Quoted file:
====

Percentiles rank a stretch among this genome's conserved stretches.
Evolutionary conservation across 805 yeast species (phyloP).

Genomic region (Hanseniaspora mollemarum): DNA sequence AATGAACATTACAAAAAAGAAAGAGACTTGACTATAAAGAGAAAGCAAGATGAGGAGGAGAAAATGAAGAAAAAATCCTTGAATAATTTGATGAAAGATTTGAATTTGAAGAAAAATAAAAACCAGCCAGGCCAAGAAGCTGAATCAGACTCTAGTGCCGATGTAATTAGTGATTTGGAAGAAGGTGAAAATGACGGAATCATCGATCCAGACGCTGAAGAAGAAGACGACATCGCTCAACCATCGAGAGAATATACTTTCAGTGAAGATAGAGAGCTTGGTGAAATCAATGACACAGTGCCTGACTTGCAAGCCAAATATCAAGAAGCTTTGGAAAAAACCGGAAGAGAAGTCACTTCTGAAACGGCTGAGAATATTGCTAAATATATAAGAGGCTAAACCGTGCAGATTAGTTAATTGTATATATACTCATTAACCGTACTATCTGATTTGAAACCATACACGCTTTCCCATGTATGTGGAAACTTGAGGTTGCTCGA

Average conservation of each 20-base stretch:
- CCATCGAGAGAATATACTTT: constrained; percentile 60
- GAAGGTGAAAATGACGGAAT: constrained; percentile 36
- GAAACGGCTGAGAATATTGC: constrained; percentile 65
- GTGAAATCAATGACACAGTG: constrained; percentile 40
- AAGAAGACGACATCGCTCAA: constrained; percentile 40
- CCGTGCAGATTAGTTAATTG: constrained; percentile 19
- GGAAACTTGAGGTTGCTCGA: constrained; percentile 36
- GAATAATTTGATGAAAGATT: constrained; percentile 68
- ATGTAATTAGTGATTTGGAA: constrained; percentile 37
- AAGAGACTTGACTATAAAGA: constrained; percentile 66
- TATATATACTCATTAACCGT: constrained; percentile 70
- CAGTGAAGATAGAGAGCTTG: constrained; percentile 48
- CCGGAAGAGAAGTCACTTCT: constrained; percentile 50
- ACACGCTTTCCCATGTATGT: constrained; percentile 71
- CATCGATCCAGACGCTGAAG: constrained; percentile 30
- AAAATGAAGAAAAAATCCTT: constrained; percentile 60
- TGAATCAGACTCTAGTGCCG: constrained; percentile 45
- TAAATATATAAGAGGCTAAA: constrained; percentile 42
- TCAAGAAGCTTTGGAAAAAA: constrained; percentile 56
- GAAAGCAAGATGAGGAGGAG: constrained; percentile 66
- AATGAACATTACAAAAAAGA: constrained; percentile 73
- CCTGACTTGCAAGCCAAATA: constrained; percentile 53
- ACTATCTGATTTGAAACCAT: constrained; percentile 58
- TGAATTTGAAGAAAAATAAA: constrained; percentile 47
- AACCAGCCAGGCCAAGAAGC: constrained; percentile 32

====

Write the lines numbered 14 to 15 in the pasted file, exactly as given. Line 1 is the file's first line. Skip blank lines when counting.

- AAGAGACTTGACTATAAAGA: constrained; percentile 66
- TATATATACTCATTAACCGT: constrained; percentile 70